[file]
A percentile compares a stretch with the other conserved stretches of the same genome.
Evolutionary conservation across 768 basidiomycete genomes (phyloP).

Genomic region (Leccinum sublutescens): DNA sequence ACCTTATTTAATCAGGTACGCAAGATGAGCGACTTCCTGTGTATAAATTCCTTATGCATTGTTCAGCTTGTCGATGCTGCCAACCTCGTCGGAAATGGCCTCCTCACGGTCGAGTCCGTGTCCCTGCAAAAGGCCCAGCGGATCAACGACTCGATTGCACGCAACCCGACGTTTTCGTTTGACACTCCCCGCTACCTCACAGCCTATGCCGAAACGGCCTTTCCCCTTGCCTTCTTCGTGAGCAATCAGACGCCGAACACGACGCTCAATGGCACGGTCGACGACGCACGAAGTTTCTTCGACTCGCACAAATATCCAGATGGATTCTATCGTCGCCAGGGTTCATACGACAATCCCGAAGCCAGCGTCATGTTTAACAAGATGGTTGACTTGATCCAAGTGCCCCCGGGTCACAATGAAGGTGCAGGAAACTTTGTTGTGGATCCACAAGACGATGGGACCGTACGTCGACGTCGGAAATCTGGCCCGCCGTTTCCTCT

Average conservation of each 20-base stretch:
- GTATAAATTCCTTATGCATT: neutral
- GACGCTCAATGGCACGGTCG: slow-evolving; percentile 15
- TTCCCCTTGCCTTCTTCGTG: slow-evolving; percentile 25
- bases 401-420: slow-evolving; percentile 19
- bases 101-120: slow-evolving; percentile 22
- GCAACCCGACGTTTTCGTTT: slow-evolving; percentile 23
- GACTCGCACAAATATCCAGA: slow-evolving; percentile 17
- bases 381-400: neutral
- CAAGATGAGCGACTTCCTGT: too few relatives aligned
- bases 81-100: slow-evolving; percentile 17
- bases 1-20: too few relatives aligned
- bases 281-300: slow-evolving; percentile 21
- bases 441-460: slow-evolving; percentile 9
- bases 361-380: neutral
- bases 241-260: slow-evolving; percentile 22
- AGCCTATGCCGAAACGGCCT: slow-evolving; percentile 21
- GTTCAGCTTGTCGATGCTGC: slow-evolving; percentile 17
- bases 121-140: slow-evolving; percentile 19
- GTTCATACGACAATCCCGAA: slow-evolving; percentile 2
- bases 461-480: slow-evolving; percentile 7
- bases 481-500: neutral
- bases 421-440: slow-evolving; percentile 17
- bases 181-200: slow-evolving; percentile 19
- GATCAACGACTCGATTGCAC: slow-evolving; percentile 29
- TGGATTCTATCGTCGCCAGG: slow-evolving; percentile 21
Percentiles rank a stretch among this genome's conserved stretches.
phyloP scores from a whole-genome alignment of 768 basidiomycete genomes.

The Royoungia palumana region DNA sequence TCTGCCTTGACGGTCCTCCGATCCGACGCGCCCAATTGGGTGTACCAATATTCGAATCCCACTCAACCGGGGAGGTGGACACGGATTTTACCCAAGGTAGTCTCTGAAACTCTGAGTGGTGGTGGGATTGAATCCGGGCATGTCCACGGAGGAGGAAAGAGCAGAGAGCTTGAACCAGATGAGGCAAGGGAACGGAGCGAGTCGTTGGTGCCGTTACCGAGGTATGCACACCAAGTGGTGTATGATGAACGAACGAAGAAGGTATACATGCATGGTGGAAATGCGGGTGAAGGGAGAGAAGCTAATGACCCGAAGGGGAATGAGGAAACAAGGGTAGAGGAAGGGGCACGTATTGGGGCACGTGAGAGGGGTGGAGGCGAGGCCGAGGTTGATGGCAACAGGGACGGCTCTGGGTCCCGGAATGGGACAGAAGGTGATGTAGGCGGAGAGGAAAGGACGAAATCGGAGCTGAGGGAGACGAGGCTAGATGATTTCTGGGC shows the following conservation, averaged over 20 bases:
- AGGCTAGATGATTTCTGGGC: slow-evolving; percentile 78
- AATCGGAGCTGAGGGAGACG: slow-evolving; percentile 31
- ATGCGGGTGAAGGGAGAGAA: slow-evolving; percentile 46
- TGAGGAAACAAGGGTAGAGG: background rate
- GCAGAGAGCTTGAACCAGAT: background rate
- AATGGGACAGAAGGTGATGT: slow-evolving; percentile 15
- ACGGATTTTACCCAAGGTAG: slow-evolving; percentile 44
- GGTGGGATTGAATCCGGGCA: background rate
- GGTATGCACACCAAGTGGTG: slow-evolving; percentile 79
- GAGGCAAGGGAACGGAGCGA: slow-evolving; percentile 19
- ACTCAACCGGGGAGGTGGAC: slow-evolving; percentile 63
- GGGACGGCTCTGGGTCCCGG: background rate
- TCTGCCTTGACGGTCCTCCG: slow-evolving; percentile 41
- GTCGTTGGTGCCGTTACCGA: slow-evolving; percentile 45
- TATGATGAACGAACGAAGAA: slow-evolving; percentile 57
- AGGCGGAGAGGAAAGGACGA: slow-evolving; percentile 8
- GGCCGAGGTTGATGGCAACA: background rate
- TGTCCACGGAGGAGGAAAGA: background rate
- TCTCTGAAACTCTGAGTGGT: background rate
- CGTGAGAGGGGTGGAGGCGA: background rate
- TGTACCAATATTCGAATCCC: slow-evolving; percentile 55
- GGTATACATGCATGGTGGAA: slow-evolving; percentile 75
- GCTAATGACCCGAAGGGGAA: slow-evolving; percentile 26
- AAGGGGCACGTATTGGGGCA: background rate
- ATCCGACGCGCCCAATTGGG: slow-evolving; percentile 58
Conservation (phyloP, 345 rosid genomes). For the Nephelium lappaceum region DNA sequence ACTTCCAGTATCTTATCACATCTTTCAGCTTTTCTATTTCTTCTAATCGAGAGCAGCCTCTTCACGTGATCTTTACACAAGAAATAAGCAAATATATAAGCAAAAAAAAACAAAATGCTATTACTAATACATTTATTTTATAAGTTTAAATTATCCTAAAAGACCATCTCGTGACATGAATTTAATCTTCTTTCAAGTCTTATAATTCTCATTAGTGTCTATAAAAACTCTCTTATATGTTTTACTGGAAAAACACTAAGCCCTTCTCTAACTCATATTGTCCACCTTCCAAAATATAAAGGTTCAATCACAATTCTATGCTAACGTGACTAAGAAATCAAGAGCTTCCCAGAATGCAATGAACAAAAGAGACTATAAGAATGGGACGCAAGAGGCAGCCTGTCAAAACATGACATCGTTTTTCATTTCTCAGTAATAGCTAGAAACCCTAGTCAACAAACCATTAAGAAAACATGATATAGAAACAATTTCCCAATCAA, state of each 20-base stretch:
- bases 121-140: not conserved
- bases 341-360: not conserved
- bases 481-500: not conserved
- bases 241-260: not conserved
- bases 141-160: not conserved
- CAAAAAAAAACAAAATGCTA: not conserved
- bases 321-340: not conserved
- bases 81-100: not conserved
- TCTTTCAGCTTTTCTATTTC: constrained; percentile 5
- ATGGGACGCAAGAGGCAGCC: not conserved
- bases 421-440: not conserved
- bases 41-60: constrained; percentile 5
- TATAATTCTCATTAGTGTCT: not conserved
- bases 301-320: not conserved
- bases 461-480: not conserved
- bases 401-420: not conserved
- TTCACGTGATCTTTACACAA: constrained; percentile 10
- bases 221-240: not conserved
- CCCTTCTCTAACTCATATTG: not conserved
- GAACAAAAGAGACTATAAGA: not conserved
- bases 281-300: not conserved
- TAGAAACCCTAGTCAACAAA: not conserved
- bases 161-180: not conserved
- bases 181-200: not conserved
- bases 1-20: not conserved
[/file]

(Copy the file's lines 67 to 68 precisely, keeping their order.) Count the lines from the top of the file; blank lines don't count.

- TCTTTCAGCTTTTCTATTTC: constrained; percentile 5
- ATGGGACGCAAGAGGCAGCC: not conserved